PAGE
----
Man Must Refine Claims Over Coca-Cola Texts

     ATLANTA (CN) – A man suing Coca-Cola on behalf of consumers who received unsolicited text messages from the soda giant will have to clarify his claims, a federal judge ruled last week.
     Brian Groves filed a class action lawsuit against the Coca-Cola Company last year, alleging that it violated the Telephone Consumer Protection Act by sending unsolicited SMS messages to cell phone users nationwide.
     Groves claimed that he received unsolicited messages promoting Coke products in 2012, and that such messages were placed via an automatic dialing system, in violation of federal laws. The plaintiff replied “STOP” to one of the messages in an effort to end their transmission, according to the complaint.
     What’s more, Groves was charged for the incoming messages, to which he did not consent, he claimed in the lawsuit.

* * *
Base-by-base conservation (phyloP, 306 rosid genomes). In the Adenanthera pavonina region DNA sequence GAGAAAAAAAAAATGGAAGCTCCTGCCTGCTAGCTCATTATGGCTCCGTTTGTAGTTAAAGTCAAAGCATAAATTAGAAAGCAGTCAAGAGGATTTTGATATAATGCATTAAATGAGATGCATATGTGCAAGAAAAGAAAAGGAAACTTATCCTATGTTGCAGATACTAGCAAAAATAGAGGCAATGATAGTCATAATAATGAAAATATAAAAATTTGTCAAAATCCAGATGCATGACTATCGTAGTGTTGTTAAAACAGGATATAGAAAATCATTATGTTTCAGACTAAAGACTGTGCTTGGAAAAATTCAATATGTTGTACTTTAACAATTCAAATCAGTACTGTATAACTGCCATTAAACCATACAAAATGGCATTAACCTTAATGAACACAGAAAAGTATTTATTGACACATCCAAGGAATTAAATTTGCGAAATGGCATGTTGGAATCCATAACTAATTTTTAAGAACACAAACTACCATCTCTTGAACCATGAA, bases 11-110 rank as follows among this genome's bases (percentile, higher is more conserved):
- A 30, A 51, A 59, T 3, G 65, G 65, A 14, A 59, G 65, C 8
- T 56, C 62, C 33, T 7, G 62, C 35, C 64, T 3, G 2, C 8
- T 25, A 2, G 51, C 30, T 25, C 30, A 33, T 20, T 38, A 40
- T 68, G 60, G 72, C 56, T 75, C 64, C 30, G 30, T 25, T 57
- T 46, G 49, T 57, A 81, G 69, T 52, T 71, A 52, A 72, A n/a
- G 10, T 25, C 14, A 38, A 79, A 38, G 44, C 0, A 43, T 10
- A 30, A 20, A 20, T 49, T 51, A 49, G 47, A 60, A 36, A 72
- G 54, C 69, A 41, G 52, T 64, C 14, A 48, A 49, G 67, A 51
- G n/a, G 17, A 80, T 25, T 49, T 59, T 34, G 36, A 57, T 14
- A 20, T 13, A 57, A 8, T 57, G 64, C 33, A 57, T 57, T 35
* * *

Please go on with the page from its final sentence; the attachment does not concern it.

Groves’ original action, filed on behalf of all U.S. cell phone and pager users who received unsolicited text messages from Coca-Cola or its agents via automatic dialing, was transferred last year from the Southern District of California to Federal Court in Atlanta.
     Coca-Cola argued that Groves’ pleading was too vague or ambiguous for the company to prepare a response, asking for a more definite statement or, in the alternative, for dismissal of the claims.
     U.S. District Judge Richard Story ruled May 26 that Groves must amend his complaint to include additional allegations that would help Coca-Cola identify the messages at issue.
     The court refused to dismiss the claims, but said the amended complaint should include additional facts, such as the specific time period when Groves received the messages at issue, what the messages said, the phone number from which they were sent and other identifying information.
     Groves has 14 days to file his restated complaint, according to the order.
     Representatives of Coca-Cola did not respond to a request for comment.

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